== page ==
Convenience Store Busted For Selling ‘Zombie Drug’ Synthetic Marijuana

A convenience store in Washington state was closed down Monday after police determined it was selling the high-powered and highly illegal substance known colloquially as the “zombie drug,” the Tacoma News Tribune reported. Undercover cops found that the Stop’Mart store in Tacoma, Washington, was selling spice, also known as K2 and synthetic marijuana.

Spice is a drug that superficially resembles weed, even down to users preferring to roll it up into paper and smoke it as a primary form of consumption. However, the drug is made by spraying chemicals onto plants, and can be sold under-the-radar by labeling it as a product like incense, according to the National Institute for Drug Abuse.

Police arrested the 47-year-old Stop’Mart manager after undercover officers were able to buy $20 packets labeled “Ripped” from the store. The material within the packets was tested and found to be synthetic marijuana. On Monday, a police raid found thousands of dollars in cash as well as 590 grams of spice at the store.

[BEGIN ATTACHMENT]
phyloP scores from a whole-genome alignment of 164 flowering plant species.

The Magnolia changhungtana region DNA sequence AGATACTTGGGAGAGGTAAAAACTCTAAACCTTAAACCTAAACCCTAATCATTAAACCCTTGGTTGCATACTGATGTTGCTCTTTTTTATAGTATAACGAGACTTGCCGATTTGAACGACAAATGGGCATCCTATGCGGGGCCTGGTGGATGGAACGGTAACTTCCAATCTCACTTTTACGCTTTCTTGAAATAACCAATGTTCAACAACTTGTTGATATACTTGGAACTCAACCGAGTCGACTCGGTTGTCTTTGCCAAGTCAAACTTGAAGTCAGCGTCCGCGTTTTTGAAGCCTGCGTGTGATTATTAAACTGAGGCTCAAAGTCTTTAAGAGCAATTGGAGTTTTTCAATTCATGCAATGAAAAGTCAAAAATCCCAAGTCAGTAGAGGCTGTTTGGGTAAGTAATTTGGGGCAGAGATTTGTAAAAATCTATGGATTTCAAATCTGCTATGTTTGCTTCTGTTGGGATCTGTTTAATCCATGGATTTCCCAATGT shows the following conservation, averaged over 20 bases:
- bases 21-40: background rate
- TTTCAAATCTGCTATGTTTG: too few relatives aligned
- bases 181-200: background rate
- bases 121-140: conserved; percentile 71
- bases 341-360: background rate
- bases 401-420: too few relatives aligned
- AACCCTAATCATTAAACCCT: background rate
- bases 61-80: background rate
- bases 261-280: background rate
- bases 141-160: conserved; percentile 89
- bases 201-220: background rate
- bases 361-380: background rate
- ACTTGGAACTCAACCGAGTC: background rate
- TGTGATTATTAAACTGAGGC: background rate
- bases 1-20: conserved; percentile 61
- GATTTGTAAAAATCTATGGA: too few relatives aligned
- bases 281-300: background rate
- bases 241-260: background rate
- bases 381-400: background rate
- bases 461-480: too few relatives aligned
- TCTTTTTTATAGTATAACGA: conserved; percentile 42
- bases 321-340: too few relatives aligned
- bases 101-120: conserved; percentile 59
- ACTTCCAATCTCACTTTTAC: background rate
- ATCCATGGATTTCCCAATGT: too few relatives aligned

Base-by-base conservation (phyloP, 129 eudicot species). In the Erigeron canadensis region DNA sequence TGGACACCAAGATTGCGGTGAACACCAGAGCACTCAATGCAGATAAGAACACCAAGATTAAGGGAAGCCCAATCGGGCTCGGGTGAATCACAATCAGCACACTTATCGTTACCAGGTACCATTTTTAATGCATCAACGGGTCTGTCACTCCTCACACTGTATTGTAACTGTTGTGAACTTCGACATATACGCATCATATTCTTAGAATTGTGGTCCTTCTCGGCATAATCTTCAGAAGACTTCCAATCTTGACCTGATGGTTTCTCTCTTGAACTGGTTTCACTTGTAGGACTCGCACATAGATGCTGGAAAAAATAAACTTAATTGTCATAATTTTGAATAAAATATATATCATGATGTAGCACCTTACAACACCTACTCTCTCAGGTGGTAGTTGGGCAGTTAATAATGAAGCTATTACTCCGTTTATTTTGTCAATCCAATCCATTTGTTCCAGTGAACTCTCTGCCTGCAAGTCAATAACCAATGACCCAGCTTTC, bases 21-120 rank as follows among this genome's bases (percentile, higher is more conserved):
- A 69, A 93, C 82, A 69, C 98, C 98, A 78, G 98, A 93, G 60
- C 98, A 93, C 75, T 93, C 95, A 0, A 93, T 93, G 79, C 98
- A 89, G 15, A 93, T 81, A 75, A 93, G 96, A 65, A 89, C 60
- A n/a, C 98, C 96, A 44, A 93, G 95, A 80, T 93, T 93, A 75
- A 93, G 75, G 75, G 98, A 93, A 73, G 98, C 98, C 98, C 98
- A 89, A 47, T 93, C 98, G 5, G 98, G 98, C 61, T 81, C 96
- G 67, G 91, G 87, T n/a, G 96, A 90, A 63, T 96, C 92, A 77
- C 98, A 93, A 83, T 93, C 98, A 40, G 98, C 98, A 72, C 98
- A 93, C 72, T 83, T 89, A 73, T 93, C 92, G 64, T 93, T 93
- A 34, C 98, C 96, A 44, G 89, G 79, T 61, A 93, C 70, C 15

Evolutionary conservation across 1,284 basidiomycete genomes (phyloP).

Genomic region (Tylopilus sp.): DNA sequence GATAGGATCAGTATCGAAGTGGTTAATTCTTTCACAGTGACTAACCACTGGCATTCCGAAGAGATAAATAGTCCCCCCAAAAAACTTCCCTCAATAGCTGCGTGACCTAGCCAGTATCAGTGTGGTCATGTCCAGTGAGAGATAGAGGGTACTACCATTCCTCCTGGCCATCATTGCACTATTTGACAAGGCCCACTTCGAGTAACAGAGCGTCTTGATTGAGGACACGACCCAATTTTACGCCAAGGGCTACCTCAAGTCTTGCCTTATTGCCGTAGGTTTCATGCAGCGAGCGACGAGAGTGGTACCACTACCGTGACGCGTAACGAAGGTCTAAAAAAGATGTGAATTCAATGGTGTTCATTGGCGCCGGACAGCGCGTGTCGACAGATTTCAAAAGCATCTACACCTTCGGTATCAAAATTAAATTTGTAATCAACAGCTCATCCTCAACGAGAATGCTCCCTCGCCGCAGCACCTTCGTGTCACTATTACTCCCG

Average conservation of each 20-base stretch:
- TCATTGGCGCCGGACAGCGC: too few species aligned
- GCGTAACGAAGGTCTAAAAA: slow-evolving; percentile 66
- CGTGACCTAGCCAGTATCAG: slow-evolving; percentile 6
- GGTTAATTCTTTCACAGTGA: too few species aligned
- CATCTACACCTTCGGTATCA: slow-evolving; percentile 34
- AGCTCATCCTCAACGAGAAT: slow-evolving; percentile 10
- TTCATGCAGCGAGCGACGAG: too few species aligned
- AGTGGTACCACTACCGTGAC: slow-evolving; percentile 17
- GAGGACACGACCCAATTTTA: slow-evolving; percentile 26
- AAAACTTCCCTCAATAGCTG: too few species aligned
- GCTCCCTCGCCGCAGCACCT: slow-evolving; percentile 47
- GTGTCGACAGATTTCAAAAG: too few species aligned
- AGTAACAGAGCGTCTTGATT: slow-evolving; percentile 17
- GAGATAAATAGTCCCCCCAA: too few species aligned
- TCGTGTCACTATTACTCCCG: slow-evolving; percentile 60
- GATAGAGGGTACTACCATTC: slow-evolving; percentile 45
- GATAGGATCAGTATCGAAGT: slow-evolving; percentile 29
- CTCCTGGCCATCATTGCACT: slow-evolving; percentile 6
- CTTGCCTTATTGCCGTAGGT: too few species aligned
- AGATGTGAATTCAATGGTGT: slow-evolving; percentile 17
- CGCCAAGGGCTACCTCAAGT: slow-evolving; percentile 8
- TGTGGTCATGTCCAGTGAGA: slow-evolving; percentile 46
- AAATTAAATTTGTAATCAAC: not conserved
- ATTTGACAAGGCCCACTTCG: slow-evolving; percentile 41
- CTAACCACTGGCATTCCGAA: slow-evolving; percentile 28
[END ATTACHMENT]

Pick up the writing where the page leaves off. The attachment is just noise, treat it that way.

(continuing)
The manager was hit with two charges of unlawful delivery and one charge of possession of a uncontrolled substance. The store could potentially lose its liquor license over the ordeal.

Washington made spice illegal in 2011, as the drug has been linked to more than 20 deaths since then. NIDA’s website said the drug can cause suicidal thoughts, violent outbursts, anxiety and paranoia. 

k2 A Washington convenience store was busted for selling K2. In this photo illustration, packets of K2 or ‘spice’, a synthetic marijuana drug, are seen in East Harlem on August 5, 2015 in New York City. Photo: Spencer Platt/Getty Images

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